I knew from the moment I was graduating high school what I wanted to be in life: a wife and mother. It was clear as day to me; everything seemed to pale in contrast to that great calling in my heart.
Fast forward a decade-plus later, and well…the plans I had for myself haven’t exactly come to pass. But there’s that stumbling block I keep tripping over: “the plans I had for myself.” I kept thinking I knew what was best for me. But as the adage says, “Man (or woman, in this case) plans and God laughs.” It surely felt like the joke was on me when my friends were not only getting married, but having two, three and even four kids.
Seriously, God, am I missing something here?
I would sometimes come across a blog post or article that spoke of “the ache of singlehood,” and how it all came to a glorious conclusion. These articles made me roll my eyes because they were often written by a mid-twenty something sister who really didn’t wait all that much. So, no need to roll your eyes at me, sisters. I’ve crossed the threshold of thirty, so I know a thing or two about what it means to walk through the valley of the shadow of singlehood. I’ve heard every criticism, been asked all sorts of impertinent questions, and have had people think all kinds of crazy things.
I don’t often admit it out loud, but for the sake of vulnerability, I’ll say it now: the struggle can get real. I won’t lie and say that living with this ache is ever easy. There’s a twinge of pain at attending wedding after wedding. There’s a certain sense of instability as you plan for the next couple of years. A male friend recently called this “the cross of singlehood.” The cross can certainly get heavy, especially when you don’t know where your next step will be.
I’ve learned, however, that this cross has its sweetness. It turns out, regardless of what the media or our family and friends may think, that singleness actually isn’t the worst thing ever. In fact, I’ve come to see God’s goodness and mercy, not to mention His immense wisdom, during this time. Moreover, I’ve learned a few things along the way that have led me to praise God despite the detour from my plans.
Identity. I’ve learned that before I could ever step into the roles of bride and mother, I need to first and foremost, see myself as “daughter.” That is the one identity that I will carry with me into heaven. There is no marriage in heaven as there is on earth, and I will not need to mother anyone in heaven, but I will always be a beloved daughter of the Father, and that is the most wonderful title I could have. My relationship with God comes before any other, and to be His daughter is wonderful. It means I am not an orphan, I am never alone, nor forgotten, nor unloved. Ever.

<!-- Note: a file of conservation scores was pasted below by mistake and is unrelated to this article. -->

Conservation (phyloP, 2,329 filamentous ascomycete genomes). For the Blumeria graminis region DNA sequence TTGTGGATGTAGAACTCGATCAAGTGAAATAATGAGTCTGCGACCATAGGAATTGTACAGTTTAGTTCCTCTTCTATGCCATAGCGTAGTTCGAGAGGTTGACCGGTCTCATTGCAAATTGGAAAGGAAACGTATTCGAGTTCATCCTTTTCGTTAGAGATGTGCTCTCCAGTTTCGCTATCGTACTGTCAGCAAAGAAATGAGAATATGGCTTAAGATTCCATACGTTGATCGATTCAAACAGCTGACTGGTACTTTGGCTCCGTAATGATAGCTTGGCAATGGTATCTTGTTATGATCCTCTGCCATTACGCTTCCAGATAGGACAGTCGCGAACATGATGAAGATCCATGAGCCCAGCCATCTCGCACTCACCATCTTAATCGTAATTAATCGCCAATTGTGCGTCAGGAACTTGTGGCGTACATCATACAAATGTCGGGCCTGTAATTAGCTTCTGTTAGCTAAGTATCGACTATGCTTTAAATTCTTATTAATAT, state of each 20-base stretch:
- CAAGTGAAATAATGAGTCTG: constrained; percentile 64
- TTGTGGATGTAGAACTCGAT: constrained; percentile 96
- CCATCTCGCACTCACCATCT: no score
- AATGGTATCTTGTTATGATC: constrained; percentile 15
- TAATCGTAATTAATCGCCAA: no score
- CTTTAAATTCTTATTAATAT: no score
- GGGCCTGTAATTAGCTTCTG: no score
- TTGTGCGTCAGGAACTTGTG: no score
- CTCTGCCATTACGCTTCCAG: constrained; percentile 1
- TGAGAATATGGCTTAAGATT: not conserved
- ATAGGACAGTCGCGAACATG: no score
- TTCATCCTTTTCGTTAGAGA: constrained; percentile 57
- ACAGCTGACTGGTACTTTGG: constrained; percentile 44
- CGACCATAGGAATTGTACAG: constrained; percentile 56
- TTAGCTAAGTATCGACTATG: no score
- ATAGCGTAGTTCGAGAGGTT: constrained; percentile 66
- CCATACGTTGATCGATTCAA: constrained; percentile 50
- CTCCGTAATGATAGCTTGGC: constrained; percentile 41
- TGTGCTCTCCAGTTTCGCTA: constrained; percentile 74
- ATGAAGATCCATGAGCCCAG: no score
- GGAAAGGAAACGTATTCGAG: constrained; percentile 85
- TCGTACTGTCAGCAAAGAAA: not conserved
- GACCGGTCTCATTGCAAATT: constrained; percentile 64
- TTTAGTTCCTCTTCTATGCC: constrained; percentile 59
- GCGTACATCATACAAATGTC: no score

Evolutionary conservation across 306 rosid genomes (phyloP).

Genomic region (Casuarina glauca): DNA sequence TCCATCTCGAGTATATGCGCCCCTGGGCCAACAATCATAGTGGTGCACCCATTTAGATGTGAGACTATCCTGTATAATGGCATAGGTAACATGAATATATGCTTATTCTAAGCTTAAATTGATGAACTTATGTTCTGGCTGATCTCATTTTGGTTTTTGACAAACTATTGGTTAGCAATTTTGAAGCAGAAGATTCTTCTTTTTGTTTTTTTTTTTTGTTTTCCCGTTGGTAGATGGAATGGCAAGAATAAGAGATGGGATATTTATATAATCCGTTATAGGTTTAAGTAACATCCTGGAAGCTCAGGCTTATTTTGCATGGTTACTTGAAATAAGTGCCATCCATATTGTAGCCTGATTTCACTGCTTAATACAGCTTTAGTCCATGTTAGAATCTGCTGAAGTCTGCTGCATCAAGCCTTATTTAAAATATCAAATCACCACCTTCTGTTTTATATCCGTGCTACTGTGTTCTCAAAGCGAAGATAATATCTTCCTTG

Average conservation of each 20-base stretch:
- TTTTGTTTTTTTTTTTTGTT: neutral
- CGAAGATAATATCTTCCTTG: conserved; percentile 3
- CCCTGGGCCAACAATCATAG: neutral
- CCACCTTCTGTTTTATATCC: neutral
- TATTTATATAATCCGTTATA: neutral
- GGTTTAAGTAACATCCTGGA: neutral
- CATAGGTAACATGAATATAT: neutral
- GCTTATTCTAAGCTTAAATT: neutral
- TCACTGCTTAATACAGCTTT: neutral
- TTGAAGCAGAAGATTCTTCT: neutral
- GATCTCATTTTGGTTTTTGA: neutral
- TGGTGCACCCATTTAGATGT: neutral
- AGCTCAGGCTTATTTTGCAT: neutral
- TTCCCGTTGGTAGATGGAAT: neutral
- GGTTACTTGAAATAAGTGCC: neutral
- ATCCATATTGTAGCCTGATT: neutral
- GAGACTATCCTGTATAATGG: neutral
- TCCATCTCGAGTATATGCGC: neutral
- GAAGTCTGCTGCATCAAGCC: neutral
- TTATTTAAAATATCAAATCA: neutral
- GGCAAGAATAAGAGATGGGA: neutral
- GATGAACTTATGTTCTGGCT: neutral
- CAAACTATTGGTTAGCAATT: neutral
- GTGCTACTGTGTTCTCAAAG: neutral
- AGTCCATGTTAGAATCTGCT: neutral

Holiness. God’s number one goal for each of us is our personal holiness. Why? First, it means wholeness- and He loves us so much He wants us to be wholly well. Also, holiness means we will be eternally united to Him. Think about that for a second. He is so deeply in love with us that He yearns to be united with us for-ev-er. Marriage just happens to be one of several paths toward holiness. That makes marriage a means to an end. The end goal is not matrimonial bliss or a relationship status on earth, but eternal ecstasy in heaven. That, my friends, is what our hearts are made for.
Sacrifice. Growing up, whenever I had any discomfort or trial, I was told to “offer it up.” I hardly knew what that meant. Then, it seemed as if offering it up meant I had to put up with challenges as a sort of twisted masochism. I often refused to offer up my trials not realizing what a gift it can be. Offering things up, however, shifts my focus of my self-imposed pity party. When I offer things up for the conversion of another or a friend in need, my cross suddenly has purpose and meaning. It becomes a joy and honor to carry it for the sake of another. It’s a beautiful mystery. Christ offered up His suffering for our sake, giving us a beautiful example of strength and selflessness. Because of Christ’s victory on the Cross, suffering does not have any power over us. He shares His victory with us, taking our own suffering and transforming it, empowering us to overcome ache with love.
Reminders. All around us, in the mystery of creation and our relationships with one another is a reminder of God’s presence and God’s love for us. Marriage, therefore, is an icon of God’s profound, total, faithful, generous love. Why does marriage exist in the first place? While it does have some practical aspects like it being the building block of society, the Lord in His goodness established marriage as a sign pointing to the greater mystery of who He is. It serves to remind us of the deep love He has for each of us and the union that awaits us in heaven. In Scripture, we often see the Lord refer to Himself as a Bridegroom and His people as the Bride (both in the Old Testament as well as the New Testament). Marriage is the most intimate relationship that exists between people, and through marriage, though it is not a perfect metaphor, is the only way we can interpret this sacred bond between Christ and the church. In Revelations, Christ presents Himself as a Bridegroom celebrating his marriage—His union—to His people, the Bride. Marriage on earth reminds us of this, and while it would be nice to participate in an earthly marriage of our own, we as believers, do not expressly need it, and can therefore begin to look forward to the day of our true marriage.
So, would I like to be married and have children? Absolutely. Sign me up. But does the delay of it, or—gasp—the lack of it, mean it is a cause for unhappiness and unfulfillment? Nope. If Christ is my joy and strength, then all is well, and I know whatever His plans are for me, they are for the best.